Date of Award


Degree Type


Degree Name

Doctor of Philosophy


Business Administration

Major Professor

David W. Schumann

Committee Members

Daniel J. Flint, Theodore P. Stank, Timothy P. Munyon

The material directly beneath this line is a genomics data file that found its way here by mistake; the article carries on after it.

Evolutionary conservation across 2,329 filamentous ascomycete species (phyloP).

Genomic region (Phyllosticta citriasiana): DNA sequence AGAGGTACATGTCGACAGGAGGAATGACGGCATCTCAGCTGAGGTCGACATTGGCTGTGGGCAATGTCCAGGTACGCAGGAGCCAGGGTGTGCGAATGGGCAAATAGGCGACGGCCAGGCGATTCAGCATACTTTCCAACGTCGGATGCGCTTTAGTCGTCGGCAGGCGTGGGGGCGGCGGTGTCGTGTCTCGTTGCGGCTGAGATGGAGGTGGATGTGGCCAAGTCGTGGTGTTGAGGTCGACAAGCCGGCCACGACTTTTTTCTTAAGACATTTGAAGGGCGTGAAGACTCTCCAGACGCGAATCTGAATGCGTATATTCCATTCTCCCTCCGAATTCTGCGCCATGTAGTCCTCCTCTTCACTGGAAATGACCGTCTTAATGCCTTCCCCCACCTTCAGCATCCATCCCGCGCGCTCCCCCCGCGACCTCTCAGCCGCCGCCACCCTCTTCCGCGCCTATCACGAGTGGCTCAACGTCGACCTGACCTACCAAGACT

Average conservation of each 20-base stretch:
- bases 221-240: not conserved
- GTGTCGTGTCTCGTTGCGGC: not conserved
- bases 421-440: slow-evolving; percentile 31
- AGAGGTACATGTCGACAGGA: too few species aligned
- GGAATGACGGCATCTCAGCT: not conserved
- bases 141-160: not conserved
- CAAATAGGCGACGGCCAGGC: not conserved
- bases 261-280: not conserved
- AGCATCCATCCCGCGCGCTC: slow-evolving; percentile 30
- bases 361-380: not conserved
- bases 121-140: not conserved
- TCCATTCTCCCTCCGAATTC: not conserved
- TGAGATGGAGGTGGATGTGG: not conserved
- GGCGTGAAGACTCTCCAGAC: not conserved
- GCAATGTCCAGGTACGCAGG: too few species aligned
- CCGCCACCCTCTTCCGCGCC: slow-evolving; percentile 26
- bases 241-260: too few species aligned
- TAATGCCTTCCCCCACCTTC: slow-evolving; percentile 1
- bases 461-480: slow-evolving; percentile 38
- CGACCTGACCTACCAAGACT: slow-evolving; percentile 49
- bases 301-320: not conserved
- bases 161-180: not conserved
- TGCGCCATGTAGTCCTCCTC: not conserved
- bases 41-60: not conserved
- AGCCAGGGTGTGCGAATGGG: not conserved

Interfunctional bias is examined in this dissertation as a potential barrier to interfunctional cooperation. Interfunctional cooperation is desirable in modern corporate organizations as a contributor to effective service delivery, operations planning, and sales performance. Interfunctional stereotyping, prejudice, and discrimination are hypothesized to relate positively, and together provide the bias-based theoretical basis through which barriers to interfunctional cooperation can be more thoroughly understood. Based on the extant literature in marketing and psychology, competing models of interfunctional bias are developed and hypothesized. In the first of three studies a questionnaire-based survey of supply chain employees’ perceptions of salespeople permitted the examination of the hypothesized antecedent relationships of interfunctional stereotyping strength, including functional identification, organizational identification, trait negative affect, and conditions of bias-reducing contact. The results of study one suggest that employees’ organizational identification, trait negative affect of the employee, and an equal status between the functional groups directly relate with interfunctional stereotyping strength. Furthermore, interfunctional prejudice is positively related with interfunctional stereotyping strength and negatively related with employees’ internal motivation to respond without prejudice. Studies 2 and 3 employed experiments designed to examine the relationships between interfunctional stereotyping strength, prejudice, and discriminatory behavioral intentions, and included the following predicted moderating factors: internal motivation to respond without prejudice, monetary incentives to cooperate, and positive social norms. The positive relationship between interfunctional stereotyping, prejudice and discrimination was confirmed in both studies. As well, a hypothesized three-way interaction resulted between stereotyping strength, internal motivation, and external motivators when predicting prejudiced attitudes. There are several managerial and theoretical implications. First, the superordinate identity and equal status between functional groups should be considered in attempts to reduce interfunctional stereotyping. Second, the influence that individual-level variables such as internal motivation and trait negative affect can have on interfunctional stereotyping and prejudice provides insights into hiring considerations. Third, monetary incentives and positive social norms can be a positive influence toward reducing prejudice for those who are not internally motivated to be non-prejudiced. Finally, interfunctional bias as a barrier to interfunctional cooperation is empirically supported.

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